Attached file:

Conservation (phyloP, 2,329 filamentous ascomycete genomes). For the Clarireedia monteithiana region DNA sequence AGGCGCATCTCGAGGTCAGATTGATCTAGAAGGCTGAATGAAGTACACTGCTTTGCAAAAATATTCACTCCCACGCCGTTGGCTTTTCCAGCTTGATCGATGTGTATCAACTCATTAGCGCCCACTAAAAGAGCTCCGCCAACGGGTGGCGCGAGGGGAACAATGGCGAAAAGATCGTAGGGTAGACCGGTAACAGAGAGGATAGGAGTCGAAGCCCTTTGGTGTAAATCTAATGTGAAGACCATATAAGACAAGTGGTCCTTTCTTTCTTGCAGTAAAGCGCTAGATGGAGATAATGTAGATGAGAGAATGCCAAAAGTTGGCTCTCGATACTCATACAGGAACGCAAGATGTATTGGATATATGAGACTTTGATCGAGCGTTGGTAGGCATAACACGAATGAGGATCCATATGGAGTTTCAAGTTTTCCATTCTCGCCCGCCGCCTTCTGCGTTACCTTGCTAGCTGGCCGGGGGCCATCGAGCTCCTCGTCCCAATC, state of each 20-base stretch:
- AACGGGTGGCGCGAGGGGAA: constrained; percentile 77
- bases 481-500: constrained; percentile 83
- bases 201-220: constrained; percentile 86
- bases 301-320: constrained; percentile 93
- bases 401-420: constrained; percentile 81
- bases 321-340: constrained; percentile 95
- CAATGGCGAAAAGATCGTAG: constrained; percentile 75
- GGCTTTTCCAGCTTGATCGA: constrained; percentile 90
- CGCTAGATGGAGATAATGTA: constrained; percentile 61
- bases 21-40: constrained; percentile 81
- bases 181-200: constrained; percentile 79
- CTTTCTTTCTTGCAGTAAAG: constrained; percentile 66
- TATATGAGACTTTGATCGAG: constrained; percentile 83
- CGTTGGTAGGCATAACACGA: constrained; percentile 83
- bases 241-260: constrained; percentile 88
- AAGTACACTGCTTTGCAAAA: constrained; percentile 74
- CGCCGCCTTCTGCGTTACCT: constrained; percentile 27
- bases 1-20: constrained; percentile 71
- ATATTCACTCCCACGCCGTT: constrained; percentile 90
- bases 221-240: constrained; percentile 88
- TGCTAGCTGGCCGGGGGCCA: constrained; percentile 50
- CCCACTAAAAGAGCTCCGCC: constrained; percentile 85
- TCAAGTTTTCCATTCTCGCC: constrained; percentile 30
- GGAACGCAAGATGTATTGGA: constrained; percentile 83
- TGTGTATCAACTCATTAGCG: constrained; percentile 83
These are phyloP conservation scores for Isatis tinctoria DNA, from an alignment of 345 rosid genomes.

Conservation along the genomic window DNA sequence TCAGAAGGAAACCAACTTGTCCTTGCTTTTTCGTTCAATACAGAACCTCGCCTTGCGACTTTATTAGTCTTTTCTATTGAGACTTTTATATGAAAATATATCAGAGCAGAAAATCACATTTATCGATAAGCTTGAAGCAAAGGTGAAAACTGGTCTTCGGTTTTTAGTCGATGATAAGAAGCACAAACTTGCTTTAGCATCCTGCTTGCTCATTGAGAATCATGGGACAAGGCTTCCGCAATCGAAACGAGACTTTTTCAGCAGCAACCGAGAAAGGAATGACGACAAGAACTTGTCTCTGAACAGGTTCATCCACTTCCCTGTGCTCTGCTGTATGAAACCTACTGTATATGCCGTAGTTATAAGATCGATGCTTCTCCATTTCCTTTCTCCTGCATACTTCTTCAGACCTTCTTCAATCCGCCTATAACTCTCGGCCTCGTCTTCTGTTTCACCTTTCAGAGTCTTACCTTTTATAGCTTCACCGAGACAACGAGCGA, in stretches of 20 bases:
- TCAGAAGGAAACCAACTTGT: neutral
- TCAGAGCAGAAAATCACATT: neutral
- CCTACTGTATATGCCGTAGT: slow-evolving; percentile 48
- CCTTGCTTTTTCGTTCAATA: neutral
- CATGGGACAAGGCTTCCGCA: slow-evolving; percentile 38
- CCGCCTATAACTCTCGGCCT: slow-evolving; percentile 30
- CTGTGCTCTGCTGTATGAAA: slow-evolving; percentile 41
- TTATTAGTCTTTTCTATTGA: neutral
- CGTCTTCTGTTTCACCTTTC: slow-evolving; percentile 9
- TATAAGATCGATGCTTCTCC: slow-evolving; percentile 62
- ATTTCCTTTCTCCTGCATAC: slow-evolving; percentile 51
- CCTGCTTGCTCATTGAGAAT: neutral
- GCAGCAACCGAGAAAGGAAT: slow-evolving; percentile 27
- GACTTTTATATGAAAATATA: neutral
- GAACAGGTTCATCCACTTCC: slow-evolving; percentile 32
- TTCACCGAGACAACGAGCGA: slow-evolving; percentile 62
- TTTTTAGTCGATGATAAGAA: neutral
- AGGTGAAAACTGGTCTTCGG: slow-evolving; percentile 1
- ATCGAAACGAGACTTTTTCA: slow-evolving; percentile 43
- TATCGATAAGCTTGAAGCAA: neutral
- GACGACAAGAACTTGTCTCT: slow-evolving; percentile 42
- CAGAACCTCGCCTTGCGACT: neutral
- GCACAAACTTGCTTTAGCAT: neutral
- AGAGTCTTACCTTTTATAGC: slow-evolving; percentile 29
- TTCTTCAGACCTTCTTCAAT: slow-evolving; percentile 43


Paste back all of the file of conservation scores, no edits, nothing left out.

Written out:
Conservation (phyloP, 2,329 filamentous ascomycete genomes). For the Clarireedia monteithiana region DNA sequence AGGCGCATCTCGAGGTCAGATTGATCTAGAAGGCTGAATGAAGTACACTGCTTTGCAAAAATATTCACTCCCACGCCGTTGGCTTTTCCAGCTTGATCGATGTGTATCAACTCATTAGCGCCCACTAAAAGAGCTCCGCCAACGGGTGGCGCGAGGGGAACAATGGCGAAAAGATCGTAGGGTAGACCGGTAACAGAGAGGATAGGAGTCGAAGCCCTTTGGTGTAAATCTAATGTGAAGACCATATAAGACAAGTGGTCCTTTCTTTCTTGCAGTAAAGCGCTAGATGGAGATAATGTAGATGAGAGAATGCCAAAAGTTGGCTCTCGATACTCATACAGGAACGCAAGATGTATTGGATATATGAGACTTTGATCGAGCGTTGGTAGGCATAACACGAATGAGGATCCATATGGAGTTTCAAGTTTTCCATTCTCGCCCGCCGCCTTCTGCGTTACCTTGCTAGCTGGCCGGGGGCCATCGAGCTCCTCGTCCCAATC, state of each 20-base stretch:
- AACGGGTGGCGCGAGGGGAA: constrained; percentile 77
- bases 481-500: constrained; percentile 83
- bases 201-220: constrained; percentile 86
- bases 301-320: constrained; percentile 93
- bases 401-420: constrained; percentile 81
- bases 321-340: constrained; percentile 95
- CAATGGCGAAAAGATCGTAG: constrained; percentile 75
- GGCTTTTCCAGCTTGATCGA: constrained; percentile 90
- CGCTAGATGGAGATAATGTA: constrained; percentile 61
- bases 21-40: constrained; percentile 81
- bases 181-200: constrained; percentile 79
- CTTTCTTTCTTGCAGTAAAG: constrained; percentile 66
- TATATGAGACTTTGATCGAG: constrained; percentile 83
- CGTTGGTAGGCATAACACGA: constrained; percentile 83
- bases 241-260: constrained; percentile 88
- AAGTACACTGCTTTGCAAAA: constrained; percentile 74
- CGCCGCCTTCTGCGTTACCT: constrained; percentile 27
- bases 1-20: constrained; percentile 71
- ATATTCACTCCCACGCCGTT: constrained; percentile 90
- bases 221-240: constrained; percentile 88
- TGCTAGCTGGCCGGGGGCCA: constrained; percentile 50
- CCCACTAAAAGAGCTCCGCC: constrained; percentile 85
- TCAAGTTTTCCATTCTCGCC: constrained; percentile 30
- GGAACGCAAGATGTATTGGA: constrained; percentile 83
- TGTGTATCAACTCATTAGCG: constrained; percentile 83
These are phyloP conservation scores for Isatis tinctoria DNA, from an alignment of 345 rosid genomes.

Conservation along the genomic window DNA sequence TCAGAAGGAAACCAACTTGTCCTTGCTTTTTCGTTCAATACAGAACCTCGCCTTGCGACTTTATTAGTCTTTTCTATTGAGACTTTTATATGAAAATATATCAGAGCAGAAAATCACATTTATCGATAAGCTTGAAGCAAAGGTGAAAACTGGTCTTCGGTTTTTAGTCGATGATAAGAAGCACAAACTTGCTTTAGCATCCTGCTTGCTCATTGAGAATCATGGGACAAGGCTTCCGCAATCGAAACGAGACTTTTTCAGCAGCAACCGAGAAAGGAATGACGACAAGAACTTGTCTCTGAACAGGTTCATCCACTTCCCTGTGCTCTGCTGTATGAAACCTACTGTATATGCCGTAGTTATAAGATCGATGCTTCTCCATTTCCTTTCTCCTGCATACTTCTTCAGACCTTCTTCAATCCGCCTATAACTCTCGGCCTCGTCTTCTGTTTCACCTTTCAGAGTCTTACCTTTTATAGCTTCACCGAGACAACGAGCGA, in stretches of 20 bases:
- TCAGAAGGAAACCAACTTGT: neutral
- TCAGAGCAGAAAATCACATT: neutral
- CCTACTGTATATGCCGTAGT: slow-evolving; percentile 48
- CCTTGCTTTTTCGTTCAATA: neutral
- CATGGGACAAGGCTTCCGCA: slow-evolving; percentile 38
- CCGCCTATAACTCTCGGCCT: slow-evolving; percentile 30
- CTGTGCTCTGCTGTATGAAA: slow-evolving; percentile 41
- TTATTAGTCTTTTCTATTGA: neutral
- CGTCTTCTGTTTCACCTTTC: slow-evolving; percentile 9
- TATAAGATCGATGCTTCTCC: slow-evolving; percentile 62
- ATTTCCTTTCTCCTGCATAC: slow-evolving; percentile 51
- CCTGCTTGCTCATTGAGAAT: neutral
- GCAGCAACCGAGAAAGGAAT: slow-evolving; percentile 27
- GACTTTTATATGAAAATATA: neutral
- GAACAGGTTCATCCACTTCC: slow-evolving; percentile 32
- TTCACCGAGACAACGAGCGA: slow-evolving; percentile 62
- TTTTTAGTCGATGATAAGAA: neutral
- AGGTGAAAACTGGTCTTCGG: slow-evolving; percentile 1
- ATCGAAACGAGACTTTTTCA: slow-evolving; percentile 43
- TATCGATAAGCTTGAAGCAA: neutral
- GACGACAAGAACTTGTCTCT: slow-evolving; percentile 42
- CAGAACCTCGCCTTGCGACT: neutral
- GCACAAACTTGCTTTAGCAT: neutral
- AGAGTCTTACCTTTTATAGC: slow-evolving; percentile 29
- TTCTTCAGACCTTCTTCAAT: slow-evolving; percentile 43